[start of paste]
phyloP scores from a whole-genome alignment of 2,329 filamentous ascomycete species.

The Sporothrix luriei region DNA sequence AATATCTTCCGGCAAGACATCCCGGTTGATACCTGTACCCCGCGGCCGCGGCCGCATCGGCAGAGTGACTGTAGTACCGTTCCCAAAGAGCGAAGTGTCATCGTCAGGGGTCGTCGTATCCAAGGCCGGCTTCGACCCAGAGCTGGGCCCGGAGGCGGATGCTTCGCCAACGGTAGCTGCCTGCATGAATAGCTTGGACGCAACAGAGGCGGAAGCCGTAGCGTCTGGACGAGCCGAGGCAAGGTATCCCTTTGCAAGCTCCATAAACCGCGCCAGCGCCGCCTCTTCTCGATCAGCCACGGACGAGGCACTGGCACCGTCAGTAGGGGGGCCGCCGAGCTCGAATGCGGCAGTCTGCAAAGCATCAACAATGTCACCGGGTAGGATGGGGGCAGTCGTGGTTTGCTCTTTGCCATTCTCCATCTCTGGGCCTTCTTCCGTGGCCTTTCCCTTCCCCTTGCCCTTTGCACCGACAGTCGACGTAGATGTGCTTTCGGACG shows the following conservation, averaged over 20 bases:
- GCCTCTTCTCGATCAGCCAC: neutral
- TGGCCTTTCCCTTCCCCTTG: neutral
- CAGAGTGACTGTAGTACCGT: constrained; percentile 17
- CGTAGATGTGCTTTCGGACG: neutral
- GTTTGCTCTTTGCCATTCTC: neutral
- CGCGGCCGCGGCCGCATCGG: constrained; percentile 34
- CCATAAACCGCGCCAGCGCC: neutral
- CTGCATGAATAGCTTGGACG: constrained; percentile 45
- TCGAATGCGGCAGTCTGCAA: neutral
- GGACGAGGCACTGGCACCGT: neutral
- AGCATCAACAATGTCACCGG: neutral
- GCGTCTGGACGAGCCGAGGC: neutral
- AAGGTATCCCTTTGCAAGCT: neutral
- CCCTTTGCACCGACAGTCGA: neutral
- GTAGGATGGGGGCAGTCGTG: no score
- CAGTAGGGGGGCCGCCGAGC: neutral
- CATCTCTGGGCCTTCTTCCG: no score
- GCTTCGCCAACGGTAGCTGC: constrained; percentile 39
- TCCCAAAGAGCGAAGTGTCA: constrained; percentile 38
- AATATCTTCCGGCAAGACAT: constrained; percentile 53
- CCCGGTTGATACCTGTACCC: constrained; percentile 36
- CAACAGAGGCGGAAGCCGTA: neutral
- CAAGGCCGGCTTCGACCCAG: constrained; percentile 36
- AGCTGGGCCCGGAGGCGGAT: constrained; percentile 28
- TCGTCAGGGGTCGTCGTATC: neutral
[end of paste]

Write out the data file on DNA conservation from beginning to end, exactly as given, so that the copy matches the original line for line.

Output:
phyloP scores from a whole-genome alignment of 2,329 filamentous ascomycete species.

The Sporothrix luriei region DNA sequence AATATCTTCCGGCAAGACATCCCGGTTGATACCTGTACCCCGCGGCCGCGGCCGCATCGGCAGAGTGACTGTAGTACCGTTCCCAAAGAGCGAAGTGTCATCGTCAGGGGTCGTCGTATCCAAGGCCGGCTTCGACCCAGAGCTGGGCCCGGAGGCGGATGCTTCGCCAACGGTAGCTGCCTGCATGAATAGCTTGGACGCAACAGAGGCGGAAGCCGTAGCGTCTGGACGAGCCGAGGCAAGGTATCCCTTTGCAAGCTCCATAAACCGCGCCAGCGCCGCCTCTTCTCGATCAGCCACGGACGAGGCACTGGCACCGTCAGTAGGGGGGCCGCCGAGCTCGAATGCGGCAGTCTGCAAAGCATCAACAATGTCACCGGGTAGGATGGGGGCAGTCGTGGTTTGCTCTTTGCCATTCTCCATCTCTGGGCCTTCTTCCGTGGCCTTTCCCTTCCCCTTGCCCTTTGCACCGACAGTCGACGTAGATGTGCTTTCGGACG shows the following conservation, averaged over 20 bases:
- GCCTCTTCTCGATCAGCCAC: neutral
- TGGCCTTTCCCTTCCCCTTG: neutral
- CAGAGTGACTGTAGTACCGT: constrained; percentile 17
- CGTAGATGTGCTTTCGGACG: neutral
- GTTTGCTCTTTGCCATTCTC: neutral
- CGCGGCCGCGGCCGCATCGG: constrained; percentile 34
- CCATAAACCGCGCCAGCGCC: neutral
- CTGCATGAATAGCTTGGACG: constrained; percentile 45
- TCGAATGCGGCAGTCTGCAA: neutral
- GGACGAGGCACTGGCACCGT: neutral
- AGCATCAACAATGTCACCGG: neutral
- GCGTCTGGACGAGCCGAGGC: neutral
- AAGGTATCCCTTTGCAAGCT: neutral
- CCCTTTGCACCGACAGTCGA: neutral
- GTAGGATGGGGGCAGTCGTG: no score
- CAGTAGGGGGGCCGCCGAGC: neutral
- CATCTCTGGGCCTTCTTCCG: no score
- GCTTCGCCAACGGTAGCTGC: constrained; percentile 39
- TCCCAAAGAGCGAAGTGTCA: constrained; percentile 38
- AATATCTTCCGGCAAGACAT: constrained; percentile 53
- CCCGGTTGATACCTGTACCC: constrained; percentile 36
- CAACAGAGGCGGAAGCCGTA: neutral
- CAAGGCCGGCTTCGACCCAG: constrained; percentile 36
- AGCTGGGCCCGGAGGCGGAT: constrained; percentile 28
- TCGTCAGGGGTCGTCGTATC: neutral